15 October 2010


Trash and a dead seagull at the waterline
Water is the essential element for a surfer. It is the canvas on which we express ourselves, carving the faces of waves formed by distant winds. The ocean can be playful but also dangerous, and requires our full concentration, driving away the worries and cares we shoulder on land. Each wave is unique, as is each rider's dance upon it. The stoke we receive from this close interaction with the ocean cannot be fully understood by those who have never experienced it. We come to crave this contact with the sea, and when there is no swell, or land obligations prevent us from surfing, we get cranky and talk of our gills drying out or needing to dip our mermaid tails in the sea. The drive to surf becomes a hunger, a deep need ranking high as something we require to nurture our souls, fulfilled only by more time on the water.

Ouflow from an abalone farm
But the same ocean waters that give us such pleasure can also do us harm. They may harbor invisible pathogens that cause illnesses such as gastroenteritis, hepatitis, and MRSA. While some localities test beach water quality, reporting is often spotty or untimely, so surfers usually will not know whether the water is unsafe at their break. Health officials advise that contact with ocean water should be avoided for 72 hours following rain to lessen the risk of contacting potentially contaminated runoff. But if the swell is good, and we are jonesing for surf, this is hard advice to follow. It also seems a vague standard, since much will depend on the amount of rain, whether it is the first rain of the season, and the sources of runoff at the particular location. If we could know for certain, most of us would be deterred, but without concrete information, we may gamble that the water is clean.

The water that made me sick
In seven years of surfing, I've avoided the water for a few days after the first heavy rain in the fall, but have sometimes surfed in the rain or in water that was visibly murky from runoff. Only once was I laid low by gastroenteritis, a case of Montezuma's revenge without the surf trip to Mexico. The longboarders' wave at Cowells beach in Santa Cruz is marred by a drainage pipe spilling runoff onto the beach. Although it hadn't rained very recently, those waters were contaminated and sickened me earlier this year.

Horse and manure on the beach
Agriculture and recreational use of animals are additional sources of local water pollution. Farms dot the lonely rural coastline between Half Moon Bay and Santa Cruz, raising cattle, abalone, strawberries and other produce. There are also several horse rental facilities located close to Half Moon Bay State Beach, which runs for miles along the crescent-shaped bay. I have to hope that their wastewater is properly contained. At the southern end of the state park, horses are allowed on the beach, where they deposit feces that are only removed when rain or tide wash them into the ocean. It mystifies me that dog guardians are required to clean up after even the tiniest chihuahua, yet horse riders are not responsible for the much larger piles dropped by their animals. Does the American infatuation with romanticized notions of our western cowboy past create an exemption for manure? It's unlikely that horse dung is somehow safer than dog poop, acceptable in sand used to build castles before a picnic and in water used for swimming and surfing. Believe it or not, there are actually horse diapers available, or perhaps the rental businesses could send out a worker with a shovel to clean up messes. We shouldn't have our shoreline and ocean fouled by a canter along the sand.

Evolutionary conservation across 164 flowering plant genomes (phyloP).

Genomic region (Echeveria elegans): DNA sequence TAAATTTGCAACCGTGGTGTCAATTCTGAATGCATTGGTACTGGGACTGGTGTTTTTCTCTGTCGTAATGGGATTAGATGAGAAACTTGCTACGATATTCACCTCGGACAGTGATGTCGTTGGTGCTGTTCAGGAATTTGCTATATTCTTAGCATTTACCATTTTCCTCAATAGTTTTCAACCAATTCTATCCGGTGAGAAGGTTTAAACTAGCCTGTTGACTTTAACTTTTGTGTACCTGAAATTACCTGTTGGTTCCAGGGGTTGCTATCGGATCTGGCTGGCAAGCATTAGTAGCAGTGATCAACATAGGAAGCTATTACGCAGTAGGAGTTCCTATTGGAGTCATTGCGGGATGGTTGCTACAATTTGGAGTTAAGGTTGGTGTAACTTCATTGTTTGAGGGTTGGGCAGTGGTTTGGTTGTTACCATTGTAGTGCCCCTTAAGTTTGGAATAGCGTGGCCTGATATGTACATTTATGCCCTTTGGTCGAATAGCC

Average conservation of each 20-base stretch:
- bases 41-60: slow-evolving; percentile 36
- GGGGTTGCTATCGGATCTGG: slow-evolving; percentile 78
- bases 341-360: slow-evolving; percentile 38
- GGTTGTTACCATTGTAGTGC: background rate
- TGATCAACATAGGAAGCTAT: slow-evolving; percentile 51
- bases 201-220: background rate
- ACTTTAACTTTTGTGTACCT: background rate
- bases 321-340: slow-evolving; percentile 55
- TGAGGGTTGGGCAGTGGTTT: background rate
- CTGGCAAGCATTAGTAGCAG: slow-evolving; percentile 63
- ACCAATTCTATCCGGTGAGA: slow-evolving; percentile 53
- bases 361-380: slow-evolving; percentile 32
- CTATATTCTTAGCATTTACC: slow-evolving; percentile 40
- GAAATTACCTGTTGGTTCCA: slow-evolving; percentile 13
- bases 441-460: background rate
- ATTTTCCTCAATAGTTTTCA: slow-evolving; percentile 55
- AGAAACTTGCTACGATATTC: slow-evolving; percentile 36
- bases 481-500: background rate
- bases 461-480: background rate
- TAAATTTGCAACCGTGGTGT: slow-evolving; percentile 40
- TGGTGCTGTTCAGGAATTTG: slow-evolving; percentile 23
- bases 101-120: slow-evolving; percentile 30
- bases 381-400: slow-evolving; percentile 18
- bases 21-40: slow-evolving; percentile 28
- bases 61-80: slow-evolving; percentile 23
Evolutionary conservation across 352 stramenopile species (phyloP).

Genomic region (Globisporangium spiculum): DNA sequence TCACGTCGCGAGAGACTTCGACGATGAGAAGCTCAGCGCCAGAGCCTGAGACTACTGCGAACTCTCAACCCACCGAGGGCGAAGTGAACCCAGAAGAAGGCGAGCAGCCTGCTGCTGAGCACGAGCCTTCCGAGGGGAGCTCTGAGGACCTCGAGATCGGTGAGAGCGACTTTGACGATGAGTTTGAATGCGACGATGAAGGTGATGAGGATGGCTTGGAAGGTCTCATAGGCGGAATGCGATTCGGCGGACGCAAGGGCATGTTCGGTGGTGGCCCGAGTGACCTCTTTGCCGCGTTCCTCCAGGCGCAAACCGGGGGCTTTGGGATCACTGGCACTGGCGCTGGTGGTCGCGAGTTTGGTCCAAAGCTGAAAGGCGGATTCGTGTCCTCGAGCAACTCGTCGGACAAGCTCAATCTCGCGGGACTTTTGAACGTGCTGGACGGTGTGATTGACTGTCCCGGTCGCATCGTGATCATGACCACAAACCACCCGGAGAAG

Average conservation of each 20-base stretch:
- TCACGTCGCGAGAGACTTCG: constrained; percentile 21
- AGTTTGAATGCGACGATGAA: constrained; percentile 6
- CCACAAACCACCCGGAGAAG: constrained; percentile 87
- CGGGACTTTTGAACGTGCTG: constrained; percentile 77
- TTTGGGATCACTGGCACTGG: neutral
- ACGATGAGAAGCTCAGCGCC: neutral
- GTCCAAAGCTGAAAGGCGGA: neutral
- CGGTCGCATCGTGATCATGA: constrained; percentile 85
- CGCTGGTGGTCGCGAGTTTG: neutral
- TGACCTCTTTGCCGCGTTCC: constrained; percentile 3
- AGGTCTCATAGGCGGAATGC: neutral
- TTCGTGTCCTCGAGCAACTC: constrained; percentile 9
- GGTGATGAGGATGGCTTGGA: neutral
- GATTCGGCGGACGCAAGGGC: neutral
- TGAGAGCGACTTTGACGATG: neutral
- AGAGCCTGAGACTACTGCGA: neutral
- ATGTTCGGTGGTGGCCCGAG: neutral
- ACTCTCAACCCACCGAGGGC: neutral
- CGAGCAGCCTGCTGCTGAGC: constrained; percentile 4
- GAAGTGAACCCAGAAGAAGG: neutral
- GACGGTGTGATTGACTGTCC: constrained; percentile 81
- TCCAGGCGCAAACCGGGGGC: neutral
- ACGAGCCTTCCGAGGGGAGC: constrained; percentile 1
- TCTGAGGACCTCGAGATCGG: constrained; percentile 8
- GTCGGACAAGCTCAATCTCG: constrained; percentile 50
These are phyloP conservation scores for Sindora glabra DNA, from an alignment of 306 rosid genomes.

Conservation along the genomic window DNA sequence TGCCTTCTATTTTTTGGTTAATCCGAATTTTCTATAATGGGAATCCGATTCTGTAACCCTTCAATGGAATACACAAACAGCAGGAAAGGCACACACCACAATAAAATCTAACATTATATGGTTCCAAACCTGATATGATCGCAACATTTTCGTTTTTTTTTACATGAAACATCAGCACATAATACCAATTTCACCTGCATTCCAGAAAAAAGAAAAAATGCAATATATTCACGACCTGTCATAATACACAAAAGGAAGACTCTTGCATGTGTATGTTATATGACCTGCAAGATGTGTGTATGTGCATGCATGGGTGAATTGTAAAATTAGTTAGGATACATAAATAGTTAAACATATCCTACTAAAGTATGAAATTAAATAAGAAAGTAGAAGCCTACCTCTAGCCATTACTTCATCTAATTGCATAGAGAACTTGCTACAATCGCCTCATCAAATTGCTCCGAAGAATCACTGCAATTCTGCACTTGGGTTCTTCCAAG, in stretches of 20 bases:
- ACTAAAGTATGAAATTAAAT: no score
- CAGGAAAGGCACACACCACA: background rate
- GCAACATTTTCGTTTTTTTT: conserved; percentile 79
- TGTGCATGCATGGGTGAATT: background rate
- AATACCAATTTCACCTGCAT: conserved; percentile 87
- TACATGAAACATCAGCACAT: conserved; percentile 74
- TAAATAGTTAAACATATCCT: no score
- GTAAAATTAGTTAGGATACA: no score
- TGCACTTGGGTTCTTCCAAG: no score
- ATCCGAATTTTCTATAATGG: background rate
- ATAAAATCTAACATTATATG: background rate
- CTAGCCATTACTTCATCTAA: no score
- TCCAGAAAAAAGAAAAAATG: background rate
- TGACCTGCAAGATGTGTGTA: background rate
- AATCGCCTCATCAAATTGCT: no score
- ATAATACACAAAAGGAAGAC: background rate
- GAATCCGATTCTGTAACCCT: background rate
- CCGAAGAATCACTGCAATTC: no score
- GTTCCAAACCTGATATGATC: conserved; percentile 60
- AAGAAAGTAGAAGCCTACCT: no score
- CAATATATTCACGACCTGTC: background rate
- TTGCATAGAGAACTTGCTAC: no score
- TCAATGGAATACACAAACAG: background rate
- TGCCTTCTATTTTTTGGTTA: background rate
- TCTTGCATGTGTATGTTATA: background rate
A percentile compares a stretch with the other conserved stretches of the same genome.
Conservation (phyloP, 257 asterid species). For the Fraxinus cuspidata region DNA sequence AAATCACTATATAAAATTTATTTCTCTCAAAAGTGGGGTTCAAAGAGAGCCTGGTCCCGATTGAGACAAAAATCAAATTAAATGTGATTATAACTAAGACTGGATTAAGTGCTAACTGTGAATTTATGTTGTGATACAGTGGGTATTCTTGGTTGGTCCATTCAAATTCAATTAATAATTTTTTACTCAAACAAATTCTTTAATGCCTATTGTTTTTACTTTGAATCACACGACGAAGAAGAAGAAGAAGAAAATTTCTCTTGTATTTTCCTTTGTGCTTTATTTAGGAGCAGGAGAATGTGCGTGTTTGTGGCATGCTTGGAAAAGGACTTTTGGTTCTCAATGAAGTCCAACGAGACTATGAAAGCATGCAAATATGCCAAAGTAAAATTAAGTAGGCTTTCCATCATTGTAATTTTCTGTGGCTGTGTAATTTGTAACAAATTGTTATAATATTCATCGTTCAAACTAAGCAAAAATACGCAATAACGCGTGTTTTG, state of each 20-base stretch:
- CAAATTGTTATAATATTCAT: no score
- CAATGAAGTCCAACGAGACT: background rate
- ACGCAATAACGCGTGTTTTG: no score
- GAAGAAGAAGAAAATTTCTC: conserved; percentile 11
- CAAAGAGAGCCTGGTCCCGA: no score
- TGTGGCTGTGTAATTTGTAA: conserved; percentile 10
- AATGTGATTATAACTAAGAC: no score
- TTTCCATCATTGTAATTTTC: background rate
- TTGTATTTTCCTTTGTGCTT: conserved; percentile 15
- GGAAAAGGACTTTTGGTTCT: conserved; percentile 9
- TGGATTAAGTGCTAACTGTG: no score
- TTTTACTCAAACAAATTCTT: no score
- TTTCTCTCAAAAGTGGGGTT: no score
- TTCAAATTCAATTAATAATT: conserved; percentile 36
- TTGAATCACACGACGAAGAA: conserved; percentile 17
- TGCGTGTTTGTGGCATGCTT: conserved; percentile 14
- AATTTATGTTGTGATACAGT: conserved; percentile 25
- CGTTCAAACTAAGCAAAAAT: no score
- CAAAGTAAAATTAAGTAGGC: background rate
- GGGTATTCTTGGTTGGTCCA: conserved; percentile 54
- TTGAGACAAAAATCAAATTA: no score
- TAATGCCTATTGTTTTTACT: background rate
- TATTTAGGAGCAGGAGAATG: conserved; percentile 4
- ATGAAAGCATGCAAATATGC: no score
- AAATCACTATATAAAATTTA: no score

Garbage floating in Pillar Point Harbor
My home break is the Jetty at the north end of Half Moon Bay, where plans are underway to dredge the adjacent Pillar Point Harbor and dump the extracted sand over the breakwall to replenish the beach. This is a temporary solution to the erosion of local beaches and the silting of the harbor caused by the creation of a network of protective riprap walls half a century ago. While some say the harbor sediments are safe and will not harm surfers once deposited at our break, I'm skeptical. I've seen what irresponsible boaters dump overboard, and fifty years is a long time to accumulate toxins in a busy harbor.

The water we surf in may be contaminated by runoff, waste or other toxins, but when we paddle hard to catch a wave, pop to our feet quickly and make the drop down the face, that's the last thing on our minds.

This post is in support of Blog Action Day, an annual event that unites the world’s bloggers in posting about the same issue on the same day with the aim of sparking a global discussion and driving collective action.


  1. Great blog for two reasons! The first for the pure surfer poetry in which you describe the indescribable call to the ocean that I have heard since I first stepped foot into her vastness! Secondly for profoundly understanding how much ocean pollution there is today. We must first and foremost protect our local waters in hopes of making a more global impact. We must be the voice for the ocean when she falls silent to the pollution that is readily sent her way!

  2. Thanks, Mikala! We do need to speak up for the ocean.